You are currently browsing the tag archive for the ‘health’ tag.
The Wellcome Trust produced this video in 2009, and its well worth watching for anyone wanting know the basics of sleep apnoea. The Trust’s aim with this video was to explain the condition and treatment, but also to put a spotlight onto the work of Dr Mary Morrell, who studies the condition. At the time of filming she was about to embark on a major new trial in the elderly, for whom this problem is very common.
A very interesting post on Fierce Healthcare blog about the link between patient satisfaciton and profit in the US. This is also highly relevant to the way the NHS is going. When revalidation comes doctors will be judged on how happy their patients are, and patients will choose doctors with the best track record.
“Hospitals with high performance scores in patient care are more profitable, according to a new Press Ganey report. The top 25 percent of U.S. hospitals with the highest scores on the Hospital Consumer Assessment of Healthcare Providers and Systems (HCAHPS) question about performance were, on average, the most profitable and had the highest clinical scores, suggesting that patient experience, coupled with clinical outcomes, can mean financial profitability for the institution.
“It is interesting to note that the only hospitals that showed a positive profit margin were those that were highly rated by their patients,” the report states. “…Although there is not a lot of difference in the clinical measures among the four groups of hospitals segmented on patient rating score, the top quarter of hospitals based on HCAHPS overall rating score also have the highest average clinical score. Taken together, these [results] suggest that excellence in patient experiences, clinical outcomes and financial profitability often occur together.”
A new study published in the European Respiratory Journal has found that a Mediterranean diet coupled with increased exercise and continuous positive airway pressure (CPAP) therapy may help to treat sleep apnoea.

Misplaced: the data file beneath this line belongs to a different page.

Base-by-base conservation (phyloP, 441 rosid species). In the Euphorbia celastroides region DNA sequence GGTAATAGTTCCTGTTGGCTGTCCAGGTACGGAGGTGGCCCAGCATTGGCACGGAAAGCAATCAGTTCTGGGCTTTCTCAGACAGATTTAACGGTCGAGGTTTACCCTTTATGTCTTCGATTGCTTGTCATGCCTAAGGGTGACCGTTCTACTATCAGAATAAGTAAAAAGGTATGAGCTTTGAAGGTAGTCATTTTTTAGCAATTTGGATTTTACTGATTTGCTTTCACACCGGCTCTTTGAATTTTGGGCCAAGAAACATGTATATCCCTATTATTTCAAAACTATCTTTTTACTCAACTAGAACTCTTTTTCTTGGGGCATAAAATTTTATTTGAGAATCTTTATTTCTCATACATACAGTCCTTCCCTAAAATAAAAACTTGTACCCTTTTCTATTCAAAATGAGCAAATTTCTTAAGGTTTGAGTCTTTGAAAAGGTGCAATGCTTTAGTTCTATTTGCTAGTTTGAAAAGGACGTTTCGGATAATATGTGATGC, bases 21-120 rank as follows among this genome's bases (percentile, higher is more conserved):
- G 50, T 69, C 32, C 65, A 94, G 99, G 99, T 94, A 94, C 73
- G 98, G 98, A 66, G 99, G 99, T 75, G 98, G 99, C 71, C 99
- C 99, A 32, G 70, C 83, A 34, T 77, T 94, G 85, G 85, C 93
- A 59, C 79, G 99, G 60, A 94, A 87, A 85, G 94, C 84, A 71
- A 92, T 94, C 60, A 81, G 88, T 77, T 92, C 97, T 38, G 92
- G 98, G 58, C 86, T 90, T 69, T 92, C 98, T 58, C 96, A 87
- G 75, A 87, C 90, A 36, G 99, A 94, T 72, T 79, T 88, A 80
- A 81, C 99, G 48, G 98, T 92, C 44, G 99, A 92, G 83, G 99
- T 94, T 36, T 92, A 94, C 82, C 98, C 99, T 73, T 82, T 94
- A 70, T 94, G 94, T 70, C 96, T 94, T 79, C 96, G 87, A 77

The researchers, from the University of Crete in Greece examined 40 obese patients suffering from OSAS. Twenty patients were given a prudent diet to follow, while the other 20 followed a Mediterranean diet. Both groups were also encouraged to increase their physical activity, mainly involving walking for at least 30 minutes each day. In both groups, the patients also received CPAP therapy, which involves wearing a mask that generates an air stream, keeping the upper airway open during sleep.
The results showed that people following the Mediterranean diet had a reduced number of disturbances, known as apnoeas, during the rapid eye movement (REM) stage of sleep, which usually accounts for approximately 25percent of total sleep during the night. The findings also revealed that people following the Mediterranean diet also showed a greater adherence to the calorie restricted diet, an increase in physical activity and a greater decrease in abdominal fat.
The researchers suggested that further studies in a larger sample are required to fully understand the benefits of this diet.
The BBC reported last week that the NHS is struggling with a “tidal wave” of sleep disorders related to obesity, according to specialists. They report that the number of people being referred for sleep problems in Scotland has risen 25% over the past three years, with about 80% of patients being overweight. Figures for the rest of the UK are not available but doctors at sleep clinics in Scotland say their experience is probably mirrored elsewhere. The DVLA estimates 20% of serious incidents on major roads are caused by sleepy drivers.
Dr Tom Mackay, an expert in sleep disorders, at the Royal Infirmary of Edinburgh says he is facing a “tidal wave” of cases. There are now more new cases of sleep apnoea being diagnosed than lung cancer and emphysema combined. Dr Mackay said: “Over the past five to 10 years we have noticed quite a rise in the number of people being referred to us. That rise seems to be accelerating. We are now seeing 2,500 new patients each year. We are reaching capacity in terms of what we can cope with, and there is an undoubted link with people’s weight. For a man, if you’ve got a collar size of more than about 17.5in (44cm) then that is a marker for too much flesh around your neck. That roughly equates to a waist size of about 36in.”